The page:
One more thing: the typical concerns of microeconomics have wandered so far afield from the core of economic behavior and into distant fields such as obesity precisely because of the failure to create a microeconomics that could deal with, explain, or predict that care behavior. All micro has become is a sophisticated technique. It is a technology or a method. It has no explanatory power in real world economies so it has been exported to deal with problems elsewhere.

Perhaps it has value out there. I do not know. But is is certainly not the robust portion of economics.

As for the aspect of microeconomics that purports to be the study of business firms. The less said the better. The entire purpose of business is to create and then exploit asymmetries of information. This is accomplished by the conversion of learning into routine and replicable activity so that cost can be driven out and profit enhanced. It has nothing to do with maximization or any of the other oddities that prowl about in the economics textbooks. But it does have a lot to do with the existence and history of social structures and networks, power relationships, culture, technology, geography, and the institutions that govern our lives.

No. Micro is just as big a bust as macro.

  1. Neville
    October 15, 2016 at 1:47 am

    I agree entirely. Also, there can never be a “one size fits all” model for economics as social and cultural factors influence human behaviour in different countries in different ways. Also, technology is not evenly distributed across different countries and more and more, the use of this medium is affecting buying patterns and supply chains.

  2. October 15, 2016 at 8:24 am

    I dont think the situation is all that different from physics—both micro physics (quantum theory, condensed matter) and macro (cosmology) can explain a whole lot, but really in terms of the whole maybe 50% or even much less–it can’t explain consciousness, or ‘what is life’ (tho there are some good ideas on this). in cosmology it can’t explain the missing ‘dark matter’ which is by calculations 90% of the universe (though there are plenty of alternative theories—many of which basically say its a pseudo-problem).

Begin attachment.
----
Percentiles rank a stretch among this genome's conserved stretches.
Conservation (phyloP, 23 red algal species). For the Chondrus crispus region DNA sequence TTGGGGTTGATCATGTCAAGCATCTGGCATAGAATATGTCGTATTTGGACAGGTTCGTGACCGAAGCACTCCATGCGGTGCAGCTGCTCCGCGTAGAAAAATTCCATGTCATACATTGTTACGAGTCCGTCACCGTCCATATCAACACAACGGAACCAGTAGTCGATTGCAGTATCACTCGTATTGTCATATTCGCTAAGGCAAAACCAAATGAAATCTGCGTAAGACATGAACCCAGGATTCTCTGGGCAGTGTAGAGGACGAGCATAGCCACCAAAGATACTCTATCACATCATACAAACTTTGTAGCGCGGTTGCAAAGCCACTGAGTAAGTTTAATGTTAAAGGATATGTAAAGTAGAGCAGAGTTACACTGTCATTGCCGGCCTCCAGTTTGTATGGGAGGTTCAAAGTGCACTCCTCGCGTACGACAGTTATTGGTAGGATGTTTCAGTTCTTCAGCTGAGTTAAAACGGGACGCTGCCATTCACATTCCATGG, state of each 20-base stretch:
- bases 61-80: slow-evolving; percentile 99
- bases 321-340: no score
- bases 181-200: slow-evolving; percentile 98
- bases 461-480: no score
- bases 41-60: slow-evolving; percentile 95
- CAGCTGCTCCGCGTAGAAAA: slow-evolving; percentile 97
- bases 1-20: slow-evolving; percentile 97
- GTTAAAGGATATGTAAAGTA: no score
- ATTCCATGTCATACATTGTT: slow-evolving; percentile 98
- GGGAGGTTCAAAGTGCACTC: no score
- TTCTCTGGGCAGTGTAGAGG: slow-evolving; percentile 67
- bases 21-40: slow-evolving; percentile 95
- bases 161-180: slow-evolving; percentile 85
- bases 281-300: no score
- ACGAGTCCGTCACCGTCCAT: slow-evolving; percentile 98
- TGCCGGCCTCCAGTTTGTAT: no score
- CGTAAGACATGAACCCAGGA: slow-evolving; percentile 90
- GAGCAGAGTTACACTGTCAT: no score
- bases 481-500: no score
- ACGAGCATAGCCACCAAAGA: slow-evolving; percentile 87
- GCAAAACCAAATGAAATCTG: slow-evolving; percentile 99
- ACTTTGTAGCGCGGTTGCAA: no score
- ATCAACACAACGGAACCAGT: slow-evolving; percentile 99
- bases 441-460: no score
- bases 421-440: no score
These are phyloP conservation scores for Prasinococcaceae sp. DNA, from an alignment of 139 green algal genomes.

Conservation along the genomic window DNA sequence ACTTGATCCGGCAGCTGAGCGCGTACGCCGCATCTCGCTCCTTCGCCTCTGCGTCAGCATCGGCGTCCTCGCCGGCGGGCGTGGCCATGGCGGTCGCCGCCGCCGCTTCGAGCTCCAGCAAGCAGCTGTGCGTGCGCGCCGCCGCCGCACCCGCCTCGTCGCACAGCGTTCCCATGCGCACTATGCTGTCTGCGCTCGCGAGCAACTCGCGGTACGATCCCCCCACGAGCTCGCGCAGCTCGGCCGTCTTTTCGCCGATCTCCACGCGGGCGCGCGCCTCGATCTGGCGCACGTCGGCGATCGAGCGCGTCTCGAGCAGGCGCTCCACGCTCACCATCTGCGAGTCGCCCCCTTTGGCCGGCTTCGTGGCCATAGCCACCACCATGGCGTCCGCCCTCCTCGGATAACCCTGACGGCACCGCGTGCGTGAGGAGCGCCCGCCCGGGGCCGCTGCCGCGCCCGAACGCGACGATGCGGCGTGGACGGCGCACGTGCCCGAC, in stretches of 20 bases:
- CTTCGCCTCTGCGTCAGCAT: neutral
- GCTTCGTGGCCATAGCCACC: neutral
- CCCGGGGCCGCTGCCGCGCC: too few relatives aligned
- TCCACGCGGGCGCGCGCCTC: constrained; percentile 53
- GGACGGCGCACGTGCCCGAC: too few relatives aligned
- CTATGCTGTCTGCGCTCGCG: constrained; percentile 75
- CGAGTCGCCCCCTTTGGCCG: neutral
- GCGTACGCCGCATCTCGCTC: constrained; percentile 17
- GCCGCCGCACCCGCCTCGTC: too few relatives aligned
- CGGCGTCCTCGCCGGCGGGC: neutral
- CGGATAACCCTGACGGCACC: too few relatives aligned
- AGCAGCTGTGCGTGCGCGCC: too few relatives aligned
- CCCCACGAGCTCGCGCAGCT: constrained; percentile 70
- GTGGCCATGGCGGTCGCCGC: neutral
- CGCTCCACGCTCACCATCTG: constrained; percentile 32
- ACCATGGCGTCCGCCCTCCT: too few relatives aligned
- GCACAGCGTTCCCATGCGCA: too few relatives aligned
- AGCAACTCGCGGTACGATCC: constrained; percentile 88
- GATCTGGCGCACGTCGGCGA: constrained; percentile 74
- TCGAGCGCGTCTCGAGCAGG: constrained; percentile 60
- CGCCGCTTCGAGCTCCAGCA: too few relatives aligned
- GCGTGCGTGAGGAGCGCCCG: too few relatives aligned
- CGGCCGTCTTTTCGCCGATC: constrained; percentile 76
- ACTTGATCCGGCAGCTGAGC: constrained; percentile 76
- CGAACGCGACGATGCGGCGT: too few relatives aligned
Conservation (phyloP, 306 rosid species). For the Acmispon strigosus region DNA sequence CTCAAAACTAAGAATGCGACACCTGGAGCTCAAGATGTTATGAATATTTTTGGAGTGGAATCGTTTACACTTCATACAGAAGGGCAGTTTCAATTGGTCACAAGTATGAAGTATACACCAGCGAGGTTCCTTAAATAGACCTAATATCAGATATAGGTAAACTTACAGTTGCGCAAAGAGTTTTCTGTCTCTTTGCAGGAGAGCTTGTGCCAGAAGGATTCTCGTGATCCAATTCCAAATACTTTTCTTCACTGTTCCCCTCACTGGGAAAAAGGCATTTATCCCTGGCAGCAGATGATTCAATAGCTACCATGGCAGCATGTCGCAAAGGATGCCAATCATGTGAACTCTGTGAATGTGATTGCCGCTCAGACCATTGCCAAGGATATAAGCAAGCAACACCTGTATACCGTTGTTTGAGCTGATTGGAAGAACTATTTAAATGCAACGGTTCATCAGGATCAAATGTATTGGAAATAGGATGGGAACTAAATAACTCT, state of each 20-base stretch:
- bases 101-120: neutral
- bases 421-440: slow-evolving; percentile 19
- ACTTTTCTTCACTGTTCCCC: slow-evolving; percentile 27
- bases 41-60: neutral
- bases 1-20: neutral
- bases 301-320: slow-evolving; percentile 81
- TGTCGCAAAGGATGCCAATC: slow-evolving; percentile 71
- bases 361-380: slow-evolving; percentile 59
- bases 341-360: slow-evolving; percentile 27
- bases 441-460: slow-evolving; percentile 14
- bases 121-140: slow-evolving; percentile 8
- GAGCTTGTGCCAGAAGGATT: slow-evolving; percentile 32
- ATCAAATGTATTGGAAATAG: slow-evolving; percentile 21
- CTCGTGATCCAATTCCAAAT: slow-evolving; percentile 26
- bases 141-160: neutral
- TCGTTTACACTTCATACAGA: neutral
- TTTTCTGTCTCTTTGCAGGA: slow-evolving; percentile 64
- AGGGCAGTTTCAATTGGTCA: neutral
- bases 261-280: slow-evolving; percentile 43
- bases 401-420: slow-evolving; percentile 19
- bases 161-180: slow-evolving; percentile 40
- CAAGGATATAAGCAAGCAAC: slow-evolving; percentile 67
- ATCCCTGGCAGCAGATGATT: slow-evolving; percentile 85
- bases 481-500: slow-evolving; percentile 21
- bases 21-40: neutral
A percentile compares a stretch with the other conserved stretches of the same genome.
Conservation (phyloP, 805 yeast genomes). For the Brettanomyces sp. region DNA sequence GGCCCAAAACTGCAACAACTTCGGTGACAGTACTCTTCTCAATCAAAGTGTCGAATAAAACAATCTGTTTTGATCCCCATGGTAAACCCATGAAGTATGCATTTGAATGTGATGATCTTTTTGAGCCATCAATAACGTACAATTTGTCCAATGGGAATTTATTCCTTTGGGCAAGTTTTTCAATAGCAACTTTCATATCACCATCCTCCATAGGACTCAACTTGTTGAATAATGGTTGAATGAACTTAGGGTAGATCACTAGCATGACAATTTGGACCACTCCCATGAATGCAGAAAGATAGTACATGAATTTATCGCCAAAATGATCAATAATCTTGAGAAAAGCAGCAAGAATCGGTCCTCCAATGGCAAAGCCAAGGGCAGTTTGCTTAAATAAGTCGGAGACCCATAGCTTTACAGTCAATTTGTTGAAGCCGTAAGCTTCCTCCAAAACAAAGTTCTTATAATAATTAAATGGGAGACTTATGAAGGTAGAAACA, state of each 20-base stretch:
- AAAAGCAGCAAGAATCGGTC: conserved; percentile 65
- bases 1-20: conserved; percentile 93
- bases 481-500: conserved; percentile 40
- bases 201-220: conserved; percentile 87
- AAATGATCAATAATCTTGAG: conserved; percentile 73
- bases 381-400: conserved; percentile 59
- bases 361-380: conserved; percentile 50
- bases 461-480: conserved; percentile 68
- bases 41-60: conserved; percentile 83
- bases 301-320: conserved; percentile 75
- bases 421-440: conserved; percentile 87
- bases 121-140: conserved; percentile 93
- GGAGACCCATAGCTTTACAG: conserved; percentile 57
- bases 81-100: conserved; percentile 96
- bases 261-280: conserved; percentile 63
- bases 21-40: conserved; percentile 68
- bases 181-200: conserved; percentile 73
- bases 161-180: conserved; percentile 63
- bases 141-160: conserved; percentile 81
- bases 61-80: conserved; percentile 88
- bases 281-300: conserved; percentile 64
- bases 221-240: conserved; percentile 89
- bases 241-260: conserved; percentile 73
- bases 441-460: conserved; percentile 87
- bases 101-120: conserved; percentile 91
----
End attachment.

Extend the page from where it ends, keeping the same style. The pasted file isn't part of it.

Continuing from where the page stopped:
gary bcker’s ‘economics of addiction’ (or similar stuff on obesity) i think are reasonable on a very local, micro view—but it doesn’t ‘scale up’. people dont really try to model how ‘consumer choice’ or preferences are linked to a global manufacturing industry, advertizing, government policy etc. Most microeconomics reminds me of the research done by people who taught me quantum theory—they spent their entire careers calculating the spectrum of the hydrogen atom to extreme precision—millions of digits. They didnt even try to deal with something like carbon. But calculations like that make computers possible.

  3. October 18, 2016 at 7:07 am

    As the old saying goes, “where we end up depends on initial conditions.” In this case, when economists (mainstream and heterodox) use terms like agent, micro, macro, economic what are they looking for? What is an agent, economic or otherwise? When is something, economic or otherwise micro, or macro? And of course we’d all like to know what economic action is. How do we know it when we see it? One approach to these questions, the preferred one for many social scientists and apparently almost all economists is that a specified theory or theories provides us with the definitions and features of these things and events. And using these we look for them. The other approach is to allow the actors and events to reveal the situation we’re interested in studying, including the definitions and features of agents, the economic, etc. These will likely change over time, so no study of them is final or fixed. We always need to go “back to the sources” again and again. We can of course construct a theory or theories based on our observations, which like the situations we study will change as the situations change. This in my view puts the focus where it belongs in any social science, including economics – on the actors, interactions, and meanings of those whom we are supposed to be studying. Those who invent social life, including economic social life. Sounds simple! But’s it’s oh so difficult to pull off for real.